For Gen Z, financial security isn’t enough to feel wealthy

Gen Zers don’t prioritize financial security as much as older generations


For many Gen Zers, feeling wealthy may mean living a fulfilling life instead of having a lot of money.
A new survey shows having “a better quality of life” makes more Gen Zers feel wealthy than financial security.
Nearly twice the percentage of Boomers, though, said being financially secure makes them feel wealthy.

For many Gen Zers, feeling wealthy doesn’t necessarily equal being financially secure.

More Gen Zers consider having “a better quality of life” (38%) a sign of wealth than having a certain amount of money (36%), according to a US Bank survey of 3,000 active and 1,000 aspiring investors from earlier this month. Nearly as many, 28%, say wealth derives from “living life how I want.”

In contrast, 61% of baby boomers said feeling “wealthy” means having financial security, followed by having good health at 33%. On the whole, 52% of active investors say financial security is the defining feature of wealth.

According to the report, Gen Z investors tend to be motivated by experiences and the pursuit of personal interests — a quarter said “being successful” and having the freedom to do what they want define wealth. Gen Z more than any other generation emphasized less tangible definitions of wealth.

This data supports June findings from Schwab in which 61% of Gen Z respondents said “being able to afford a similar lifestyle as my friends makes me feel wealthy,” in contrast to 31% of Boomers. The Schwab data suggests wealth is defined not by reaching some abstract net worth but rather by being able to live life the way one wants.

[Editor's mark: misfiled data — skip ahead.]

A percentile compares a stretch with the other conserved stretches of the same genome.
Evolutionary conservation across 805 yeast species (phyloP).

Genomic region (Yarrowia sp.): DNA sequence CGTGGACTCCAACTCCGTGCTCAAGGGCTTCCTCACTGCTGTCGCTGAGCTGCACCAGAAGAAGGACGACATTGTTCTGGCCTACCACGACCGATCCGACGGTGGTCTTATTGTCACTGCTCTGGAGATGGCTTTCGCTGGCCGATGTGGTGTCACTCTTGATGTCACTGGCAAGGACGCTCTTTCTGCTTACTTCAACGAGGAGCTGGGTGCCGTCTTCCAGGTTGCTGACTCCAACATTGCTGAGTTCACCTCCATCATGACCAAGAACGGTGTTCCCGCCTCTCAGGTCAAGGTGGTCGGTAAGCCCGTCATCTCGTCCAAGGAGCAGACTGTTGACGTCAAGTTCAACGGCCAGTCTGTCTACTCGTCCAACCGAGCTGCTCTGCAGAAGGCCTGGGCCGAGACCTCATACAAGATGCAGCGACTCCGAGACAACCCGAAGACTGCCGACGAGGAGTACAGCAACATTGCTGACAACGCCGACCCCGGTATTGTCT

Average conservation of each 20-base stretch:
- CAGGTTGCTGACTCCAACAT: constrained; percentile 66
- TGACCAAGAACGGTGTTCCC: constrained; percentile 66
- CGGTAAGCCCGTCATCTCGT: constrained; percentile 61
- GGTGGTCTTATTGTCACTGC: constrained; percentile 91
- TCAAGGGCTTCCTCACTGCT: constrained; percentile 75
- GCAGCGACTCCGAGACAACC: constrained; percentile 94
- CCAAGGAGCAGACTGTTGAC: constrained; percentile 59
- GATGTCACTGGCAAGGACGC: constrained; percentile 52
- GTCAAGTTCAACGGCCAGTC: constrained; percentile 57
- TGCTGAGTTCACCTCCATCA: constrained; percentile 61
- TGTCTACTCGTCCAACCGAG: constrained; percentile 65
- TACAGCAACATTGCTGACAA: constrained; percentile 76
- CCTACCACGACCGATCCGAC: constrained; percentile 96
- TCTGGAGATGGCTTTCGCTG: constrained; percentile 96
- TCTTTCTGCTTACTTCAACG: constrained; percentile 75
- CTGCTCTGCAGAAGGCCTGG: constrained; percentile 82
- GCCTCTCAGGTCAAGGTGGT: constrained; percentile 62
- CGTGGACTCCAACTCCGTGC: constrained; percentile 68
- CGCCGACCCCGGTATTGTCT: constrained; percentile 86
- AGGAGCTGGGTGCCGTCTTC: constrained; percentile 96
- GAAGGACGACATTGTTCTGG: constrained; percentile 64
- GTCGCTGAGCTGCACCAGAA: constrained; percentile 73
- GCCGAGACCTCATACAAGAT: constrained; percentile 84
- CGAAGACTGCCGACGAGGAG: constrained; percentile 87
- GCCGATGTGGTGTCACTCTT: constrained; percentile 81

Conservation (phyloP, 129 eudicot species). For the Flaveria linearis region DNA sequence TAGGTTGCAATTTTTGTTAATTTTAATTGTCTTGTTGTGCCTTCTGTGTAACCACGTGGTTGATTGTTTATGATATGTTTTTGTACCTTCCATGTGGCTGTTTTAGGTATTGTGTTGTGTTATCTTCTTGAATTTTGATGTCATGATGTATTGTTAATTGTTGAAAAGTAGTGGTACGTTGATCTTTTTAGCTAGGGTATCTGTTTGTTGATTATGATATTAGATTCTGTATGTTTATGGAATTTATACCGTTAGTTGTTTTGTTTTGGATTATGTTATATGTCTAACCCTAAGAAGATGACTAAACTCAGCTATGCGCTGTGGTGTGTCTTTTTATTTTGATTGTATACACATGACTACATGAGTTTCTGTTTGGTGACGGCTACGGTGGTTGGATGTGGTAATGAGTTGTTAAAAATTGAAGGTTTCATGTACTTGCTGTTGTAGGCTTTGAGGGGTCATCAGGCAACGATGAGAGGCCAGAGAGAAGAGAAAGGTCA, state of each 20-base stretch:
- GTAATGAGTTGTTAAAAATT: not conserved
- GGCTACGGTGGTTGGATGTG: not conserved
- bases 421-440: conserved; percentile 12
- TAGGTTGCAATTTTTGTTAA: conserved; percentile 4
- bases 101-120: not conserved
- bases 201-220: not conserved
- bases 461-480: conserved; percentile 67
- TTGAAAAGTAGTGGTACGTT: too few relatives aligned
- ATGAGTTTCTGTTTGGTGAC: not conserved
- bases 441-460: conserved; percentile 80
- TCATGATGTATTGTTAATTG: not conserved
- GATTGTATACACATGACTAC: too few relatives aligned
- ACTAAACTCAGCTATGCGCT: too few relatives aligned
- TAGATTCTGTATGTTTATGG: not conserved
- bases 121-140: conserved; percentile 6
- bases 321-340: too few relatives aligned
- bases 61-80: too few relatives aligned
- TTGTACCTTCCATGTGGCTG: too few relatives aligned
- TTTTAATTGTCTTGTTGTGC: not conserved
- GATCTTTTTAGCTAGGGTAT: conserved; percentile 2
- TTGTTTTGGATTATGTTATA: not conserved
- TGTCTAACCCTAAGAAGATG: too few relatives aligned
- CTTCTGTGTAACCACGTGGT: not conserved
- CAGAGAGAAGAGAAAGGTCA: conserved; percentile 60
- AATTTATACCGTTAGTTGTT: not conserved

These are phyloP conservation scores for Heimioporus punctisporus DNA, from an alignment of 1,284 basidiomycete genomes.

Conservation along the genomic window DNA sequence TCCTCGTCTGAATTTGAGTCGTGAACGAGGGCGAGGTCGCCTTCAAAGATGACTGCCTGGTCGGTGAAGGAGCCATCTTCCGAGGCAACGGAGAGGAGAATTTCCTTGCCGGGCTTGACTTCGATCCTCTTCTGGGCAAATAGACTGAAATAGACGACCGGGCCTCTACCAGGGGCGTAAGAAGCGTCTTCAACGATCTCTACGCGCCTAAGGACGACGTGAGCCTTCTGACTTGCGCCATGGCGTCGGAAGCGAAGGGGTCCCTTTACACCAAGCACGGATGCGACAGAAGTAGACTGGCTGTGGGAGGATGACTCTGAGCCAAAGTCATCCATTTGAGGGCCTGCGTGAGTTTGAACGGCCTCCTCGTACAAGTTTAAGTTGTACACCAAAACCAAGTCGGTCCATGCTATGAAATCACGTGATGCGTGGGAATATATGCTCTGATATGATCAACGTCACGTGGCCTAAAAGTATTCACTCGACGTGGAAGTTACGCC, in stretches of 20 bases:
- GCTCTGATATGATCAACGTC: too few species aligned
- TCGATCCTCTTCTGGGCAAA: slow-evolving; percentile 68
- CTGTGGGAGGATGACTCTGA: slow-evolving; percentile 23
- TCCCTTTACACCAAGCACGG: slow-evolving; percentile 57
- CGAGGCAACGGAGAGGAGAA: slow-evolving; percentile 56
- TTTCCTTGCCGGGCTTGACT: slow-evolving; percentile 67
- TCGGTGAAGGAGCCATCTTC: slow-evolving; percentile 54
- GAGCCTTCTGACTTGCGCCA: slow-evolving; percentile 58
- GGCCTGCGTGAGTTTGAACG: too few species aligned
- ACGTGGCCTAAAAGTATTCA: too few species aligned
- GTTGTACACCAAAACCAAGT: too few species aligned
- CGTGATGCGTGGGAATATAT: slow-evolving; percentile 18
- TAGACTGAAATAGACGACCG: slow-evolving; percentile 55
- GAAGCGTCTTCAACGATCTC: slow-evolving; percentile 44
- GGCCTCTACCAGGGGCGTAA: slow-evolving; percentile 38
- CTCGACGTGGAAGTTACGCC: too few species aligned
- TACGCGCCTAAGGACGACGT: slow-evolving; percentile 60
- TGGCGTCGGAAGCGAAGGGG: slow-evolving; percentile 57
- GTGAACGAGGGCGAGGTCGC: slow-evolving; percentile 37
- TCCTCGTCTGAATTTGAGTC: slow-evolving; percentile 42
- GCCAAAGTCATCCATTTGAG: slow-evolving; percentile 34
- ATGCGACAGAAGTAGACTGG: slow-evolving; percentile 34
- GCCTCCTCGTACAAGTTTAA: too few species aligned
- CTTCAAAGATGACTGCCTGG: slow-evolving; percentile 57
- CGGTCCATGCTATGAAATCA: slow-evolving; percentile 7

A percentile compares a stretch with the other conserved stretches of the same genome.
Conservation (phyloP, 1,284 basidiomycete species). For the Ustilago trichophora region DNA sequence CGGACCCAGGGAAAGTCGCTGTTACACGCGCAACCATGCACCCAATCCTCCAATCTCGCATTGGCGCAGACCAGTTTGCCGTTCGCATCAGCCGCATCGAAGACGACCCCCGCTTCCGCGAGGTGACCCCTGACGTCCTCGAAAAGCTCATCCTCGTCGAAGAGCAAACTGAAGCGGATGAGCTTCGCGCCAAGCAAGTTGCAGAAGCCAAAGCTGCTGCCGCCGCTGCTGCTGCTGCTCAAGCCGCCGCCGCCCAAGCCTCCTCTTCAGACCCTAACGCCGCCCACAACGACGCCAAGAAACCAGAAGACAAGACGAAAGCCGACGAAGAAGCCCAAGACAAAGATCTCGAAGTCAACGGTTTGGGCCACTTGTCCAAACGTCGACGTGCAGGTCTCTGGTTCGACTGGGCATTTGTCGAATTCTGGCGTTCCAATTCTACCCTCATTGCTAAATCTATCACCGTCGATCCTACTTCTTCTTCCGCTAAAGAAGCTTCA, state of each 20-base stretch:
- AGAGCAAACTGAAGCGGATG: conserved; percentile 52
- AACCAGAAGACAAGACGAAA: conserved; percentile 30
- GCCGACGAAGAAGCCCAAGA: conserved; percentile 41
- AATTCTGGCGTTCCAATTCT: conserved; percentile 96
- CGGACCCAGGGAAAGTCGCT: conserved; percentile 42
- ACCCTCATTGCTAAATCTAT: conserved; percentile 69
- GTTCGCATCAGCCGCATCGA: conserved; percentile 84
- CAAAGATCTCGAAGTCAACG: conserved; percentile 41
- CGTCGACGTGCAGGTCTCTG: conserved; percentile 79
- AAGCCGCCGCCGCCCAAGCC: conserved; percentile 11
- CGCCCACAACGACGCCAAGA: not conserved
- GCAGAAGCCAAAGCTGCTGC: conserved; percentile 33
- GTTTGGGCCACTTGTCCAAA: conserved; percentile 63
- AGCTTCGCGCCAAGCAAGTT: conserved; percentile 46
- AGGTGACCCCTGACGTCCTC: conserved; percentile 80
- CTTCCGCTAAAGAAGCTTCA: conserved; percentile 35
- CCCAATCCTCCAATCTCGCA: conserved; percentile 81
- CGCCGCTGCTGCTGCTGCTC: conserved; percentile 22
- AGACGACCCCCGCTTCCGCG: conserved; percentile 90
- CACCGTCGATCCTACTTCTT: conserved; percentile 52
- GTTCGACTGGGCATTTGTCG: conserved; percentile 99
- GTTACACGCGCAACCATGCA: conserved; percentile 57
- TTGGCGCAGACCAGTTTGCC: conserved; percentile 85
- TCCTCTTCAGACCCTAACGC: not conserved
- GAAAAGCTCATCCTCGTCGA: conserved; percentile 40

That’s not to say financial security isn’t important to Gen Zers. Most younger Americans likely cannot reach the approximately $233,000 a year they’d need to feel secure or comfortable with their finances, according to a new Bankrate survey. Only 25% of Gen Z feels financially secure, with most predicting they’ll be financially secure one day.

According to US Bank, upwards of four in five Gen Zers investors reported being highly motivated to invest in new opportunities and experiences, nearly double the percentage of Boomers. As a result, many Gen Zers are willing to accept lower returns so long as the investments align with their beliefs and values.

Nearly two-thirds of Gen Zers reported investing solely in businesses that support causes they care about and take public stances on particular issues — more than double the percentage of Boomers.

Gen Z is perhaps investing more in experiences and passions due to their overarching concerns about the economy, which many say makes it hard to achieve financial stability amid high student loans and rents. Around 89% of active and aspiring investors reported being extremely or very concerned about inflation, followed by the possibility of a recession and rising interest rates.

Boomer and Gen X investors reported being more pessimistic about their investments in the future than Gen Z investors, though nearly all Gen Zers still compare their financial situations to others including their parents, friends, and those on social media.

While Gen Z is concerned about making ends meet, they’re still spending a lot. According to Credit Karma data shared with Insider, the average Gen Z credit card balance is up 45% since March 2022. A Credit Karma survey from July 2022 shared with Insider further found that 21% of Gen Z respondents were willing to go into debt to share their experiences and purchases on social media.

All this is to say Gen Zers may be looking to invest in vacations with friends to feel wealthy instead of saving up every dollar to feel financially secure.

Are you a Gen Zer who has thoughts about what wealth means to you? If so, contact this reporter at [email protected].

Read the original article on Business Insider

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